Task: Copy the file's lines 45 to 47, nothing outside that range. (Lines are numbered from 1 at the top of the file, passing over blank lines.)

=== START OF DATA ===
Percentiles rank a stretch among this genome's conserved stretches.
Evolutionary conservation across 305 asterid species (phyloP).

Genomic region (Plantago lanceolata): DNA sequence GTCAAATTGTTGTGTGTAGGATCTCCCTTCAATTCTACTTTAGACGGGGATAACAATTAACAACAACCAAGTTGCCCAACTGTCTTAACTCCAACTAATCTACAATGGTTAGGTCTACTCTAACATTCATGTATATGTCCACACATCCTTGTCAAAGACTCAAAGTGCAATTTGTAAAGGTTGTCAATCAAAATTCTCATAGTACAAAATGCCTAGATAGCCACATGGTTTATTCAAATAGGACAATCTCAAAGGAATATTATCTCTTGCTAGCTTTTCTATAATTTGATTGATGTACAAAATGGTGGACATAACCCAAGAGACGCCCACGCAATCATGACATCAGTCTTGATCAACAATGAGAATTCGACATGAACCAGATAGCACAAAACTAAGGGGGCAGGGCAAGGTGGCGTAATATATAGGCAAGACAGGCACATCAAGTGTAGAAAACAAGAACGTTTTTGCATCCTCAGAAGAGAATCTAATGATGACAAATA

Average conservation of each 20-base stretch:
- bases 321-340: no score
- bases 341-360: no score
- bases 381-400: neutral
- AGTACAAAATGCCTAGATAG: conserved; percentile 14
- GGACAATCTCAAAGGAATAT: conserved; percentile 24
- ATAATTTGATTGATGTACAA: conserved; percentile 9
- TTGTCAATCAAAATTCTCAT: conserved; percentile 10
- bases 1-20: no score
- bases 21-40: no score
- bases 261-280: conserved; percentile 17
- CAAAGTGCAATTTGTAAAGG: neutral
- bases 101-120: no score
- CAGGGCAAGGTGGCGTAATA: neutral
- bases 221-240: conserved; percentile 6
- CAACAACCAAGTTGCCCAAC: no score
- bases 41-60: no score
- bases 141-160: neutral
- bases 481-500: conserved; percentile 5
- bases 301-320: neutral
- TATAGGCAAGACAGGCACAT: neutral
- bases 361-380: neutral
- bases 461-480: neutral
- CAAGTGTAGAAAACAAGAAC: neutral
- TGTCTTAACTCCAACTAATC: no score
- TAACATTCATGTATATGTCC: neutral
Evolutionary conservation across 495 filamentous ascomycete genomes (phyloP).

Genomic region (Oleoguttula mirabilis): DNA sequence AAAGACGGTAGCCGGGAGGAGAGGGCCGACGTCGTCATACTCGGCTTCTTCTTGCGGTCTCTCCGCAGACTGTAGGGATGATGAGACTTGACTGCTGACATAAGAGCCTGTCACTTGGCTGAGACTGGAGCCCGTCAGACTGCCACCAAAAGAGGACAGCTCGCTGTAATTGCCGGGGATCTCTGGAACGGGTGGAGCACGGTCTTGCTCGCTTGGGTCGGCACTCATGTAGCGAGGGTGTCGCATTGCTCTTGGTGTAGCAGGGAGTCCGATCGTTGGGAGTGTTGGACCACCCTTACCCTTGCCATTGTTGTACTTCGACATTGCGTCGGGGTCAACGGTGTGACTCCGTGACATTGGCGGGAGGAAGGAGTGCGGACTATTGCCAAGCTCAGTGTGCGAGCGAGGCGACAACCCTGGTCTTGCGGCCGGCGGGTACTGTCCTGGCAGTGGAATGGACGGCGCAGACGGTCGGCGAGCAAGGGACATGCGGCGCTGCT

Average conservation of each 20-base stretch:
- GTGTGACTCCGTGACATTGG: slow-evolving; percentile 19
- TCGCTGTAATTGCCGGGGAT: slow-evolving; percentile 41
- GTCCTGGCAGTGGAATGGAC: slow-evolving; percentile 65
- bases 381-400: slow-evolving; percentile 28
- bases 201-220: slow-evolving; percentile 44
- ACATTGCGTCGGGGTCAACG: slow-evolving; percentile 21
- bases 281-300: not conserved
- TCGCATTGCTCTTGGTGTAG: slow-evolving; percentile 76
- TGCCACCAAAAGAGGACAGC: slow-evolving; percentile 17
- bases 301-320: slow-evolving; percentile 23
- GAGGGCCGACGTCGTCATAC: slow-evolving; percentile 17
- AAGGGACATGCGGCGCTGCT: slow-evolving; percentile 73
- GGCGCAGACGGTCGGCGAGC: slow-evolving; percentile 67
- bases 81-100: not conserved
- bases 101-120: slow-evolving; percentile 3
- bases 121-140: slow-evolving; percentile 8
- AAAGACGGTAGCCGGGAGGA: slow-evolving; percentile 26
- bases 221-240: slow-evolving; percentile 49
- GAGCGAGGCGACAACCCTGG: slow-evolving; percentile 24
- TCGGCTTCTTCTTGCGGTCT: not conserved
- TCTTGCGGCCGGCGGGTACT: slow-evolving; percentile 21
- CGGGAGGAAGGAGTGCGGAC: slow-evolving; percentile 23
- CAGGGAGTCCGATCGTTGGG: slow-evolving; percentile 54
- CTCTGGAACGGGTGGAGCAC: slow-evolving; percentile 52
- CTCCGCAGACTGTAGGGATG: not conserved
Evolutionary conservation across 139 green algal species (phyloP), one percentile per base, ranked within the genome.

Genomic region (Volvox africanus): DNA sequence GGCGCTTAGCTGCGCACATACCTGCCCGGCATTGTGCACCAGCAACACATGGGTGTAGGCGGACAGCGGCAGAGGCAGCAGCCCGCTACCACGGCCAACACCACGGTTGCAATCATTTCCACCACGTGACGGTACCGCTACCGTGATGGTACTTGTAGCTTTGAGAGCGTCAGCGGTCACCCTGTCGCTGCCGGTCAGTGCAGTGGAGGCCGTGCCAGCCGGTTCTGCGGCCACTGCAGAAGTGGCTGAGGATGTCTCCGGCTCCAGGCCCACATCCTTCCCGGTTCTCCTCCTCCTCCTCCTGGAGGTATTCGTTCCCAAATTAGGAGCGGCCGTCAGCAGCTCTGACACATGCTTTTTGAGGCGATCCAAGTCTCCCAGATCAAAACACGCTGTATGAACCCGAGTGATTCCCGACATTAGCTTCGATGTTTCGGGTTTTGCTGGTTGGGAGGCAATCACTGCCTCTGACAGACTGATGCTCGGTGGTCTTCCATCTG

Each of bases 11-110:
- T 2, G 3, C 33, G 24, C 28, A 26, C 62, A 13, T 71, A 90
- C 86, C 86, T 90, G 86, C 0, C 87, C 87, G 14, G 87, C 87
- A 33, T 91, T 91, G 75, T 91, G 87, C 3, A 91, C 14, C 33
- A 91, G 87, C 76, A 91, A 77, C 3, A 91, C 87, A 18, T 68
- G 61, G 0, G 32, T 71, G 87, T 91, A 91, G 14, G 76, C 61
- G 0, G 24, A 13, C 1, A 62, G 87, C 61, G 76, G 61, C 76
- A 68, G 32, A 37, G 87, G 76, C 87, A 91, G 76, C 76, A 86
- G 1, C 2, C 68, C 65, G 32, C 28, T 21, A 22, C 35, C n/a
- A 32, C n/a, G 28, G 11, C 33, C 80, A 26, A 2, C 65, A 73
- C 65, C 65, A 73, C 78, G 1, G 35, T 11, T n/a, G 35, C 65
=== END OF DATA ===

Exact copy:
- GGCGCAGACGGTCGGCGAGC: slow-evolving; percentile 67
- bases 81-100: not conserved
- bases 101-120: slow-evolving; percentile 3